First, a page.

On February 10, Chinese Instructor Joy Chen-Lewis hosted a Chinese /Lunar New Year Celebration to welcome the Year of the Monkey. Students dressed in traditional Chinese clothing and enjoyed typical Chinese food and decorations.
This Lunar New Year has been celebrated not just in China, but in many Asian countries where the Chinese lunar calendar is still very important. It could be compared with Thanksgivings holiday in the America: national holiday for families to get together regardless of their religious identity. Besides having many New Year meals with family, people pay respect to their elders, remember their ancestors, visit relatives and friends, watch entertainment and /or perform themselves. This day is actually the first day of a two-week festival.
For the Beginning Chinese II class, with the support of the World Language Department, Chen-Lewis and her students decided to invite a diverse assortment of people from WSU to spread the happiness. “With the help of the International Programs Office, we invited exchange students, with the hope that our Asian students would feel that their biggest holiday in their home countries would be recognized at Worcester State, and so that they might not feel too homesick,” Chen-Lewis said.
Chen-Lewis brought decorations from home, borrowed others from Chinese faculty at Holy Cross where she helped to celebrate before the WSU celebration. She brought a rack of different Chinese traditional clothes, so everyone could wear the garb worn in Asia. She also prepared some Chinese homemade dishes, but all the food was cooked and delivered by Ming House, a Chinese restaurant in Worcester: spring rolls to welcome spring since the Lunar New Year is also called “Spring Festival”; dumplings to symbolize the shape of traditional money hundreds years ago; fish (鱼yu in Chinese) that sounds like “余yu” (same pronunciation) that means “abundance” in Chinese; noodles for longevity; and finally, New Year’s rice cakes 年糕 niangao made with 粘nian /”sticky rice” aka sweet rice. Though they did not have many things which people make or decorate for Chinese/Lunar New Year, Chen-Lewis hopes WSU’s exchange students, students from China, Korea, Vietnam along with American students, faculty, and staff all had a little taste of Chinese/Lunar New Year.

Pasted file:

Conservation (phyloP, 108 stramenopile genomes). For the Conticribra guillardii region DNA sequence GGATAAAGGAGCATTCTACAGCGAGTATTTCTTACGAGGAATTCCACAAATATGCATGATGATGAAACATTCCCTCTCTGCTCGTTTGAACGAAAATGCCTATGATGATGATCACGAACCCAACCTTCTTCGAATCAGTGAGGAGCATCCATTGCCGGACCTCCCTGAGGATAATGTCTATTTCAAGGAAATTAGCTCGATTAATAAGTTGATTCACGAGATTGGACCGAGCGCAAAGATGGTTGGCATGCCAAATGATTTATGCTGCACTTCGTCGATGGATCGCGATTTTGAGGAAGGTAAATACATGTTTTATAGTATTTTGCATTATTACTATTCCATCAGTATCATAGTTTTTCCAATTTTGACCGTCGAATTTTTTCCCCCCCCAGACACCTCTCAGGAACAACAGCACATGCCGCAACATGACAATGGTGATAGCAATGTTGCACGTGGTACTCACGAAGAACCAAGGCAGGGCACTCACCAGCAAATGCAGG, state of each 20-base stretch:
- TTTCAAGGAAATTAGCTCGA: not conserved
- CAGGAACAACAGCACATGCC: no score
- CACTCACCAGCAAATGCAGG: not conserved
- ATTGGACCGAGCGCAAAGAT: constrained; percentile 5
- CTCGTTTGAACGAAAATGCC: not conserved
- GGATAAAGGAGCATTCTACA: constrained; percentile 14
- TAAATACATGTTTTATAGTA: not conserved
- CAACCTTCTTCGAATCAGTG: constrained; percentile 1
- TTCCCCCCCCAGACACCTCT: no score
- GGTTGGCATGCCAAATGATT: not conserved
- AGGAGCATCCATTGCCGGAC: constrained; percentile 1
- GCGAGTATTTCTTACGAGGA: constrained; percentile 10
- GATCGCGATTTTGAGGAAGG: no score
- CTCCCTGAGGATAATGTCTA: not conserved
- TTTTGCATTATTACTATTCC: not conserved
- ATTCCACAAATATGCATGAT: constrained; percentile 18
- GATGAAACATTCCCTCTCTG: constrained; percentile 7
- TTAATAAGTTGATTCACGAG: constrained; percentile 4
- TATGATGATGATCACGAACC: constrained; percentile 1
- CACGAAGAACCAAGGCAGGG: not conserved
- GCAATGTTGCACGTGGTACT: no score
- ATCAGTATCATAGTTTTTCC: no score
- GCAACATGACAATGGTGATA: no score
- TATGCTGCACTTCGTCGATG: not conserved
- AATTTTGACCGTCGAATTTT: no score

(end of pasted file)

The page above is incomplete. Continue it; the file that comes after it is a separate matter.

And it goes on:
“It’s my first time in the U.S., so celebrating the Chinese New Year here is really meaningful to me,” said WSU international student Sean Zhihao Zhong. “I used to celebrate the New Year with a lot of people and I love the crowded atmosphere. This celebration did offer me the same feeling. Most importantly, we had delicious Chinese food!”
Stacey Luster, assistant vice president for Human Resources, Purchasing, and Affirmative Action and Equal Opportunities, observed: “Joy transformed the faculty lounge in the Sullivan Academic Center into a Chinese village, complete with Chinese lanterns, music, costumes and her own homemade cuisine. Guests were further transported into Chinese culture when Joy shared the meaning behind several of the components of the celebration. Joy gave of herself in such a way that I felt as if I were in her home.”
“The celebration was a great idea,” added WSU Accountant Valerie Kelley. “We have diverse students and employees so inviting everyone to celebrations from other cultures is an excellent way to bring everyone together.”
This article was submitted by Joy Chen-Lewis.
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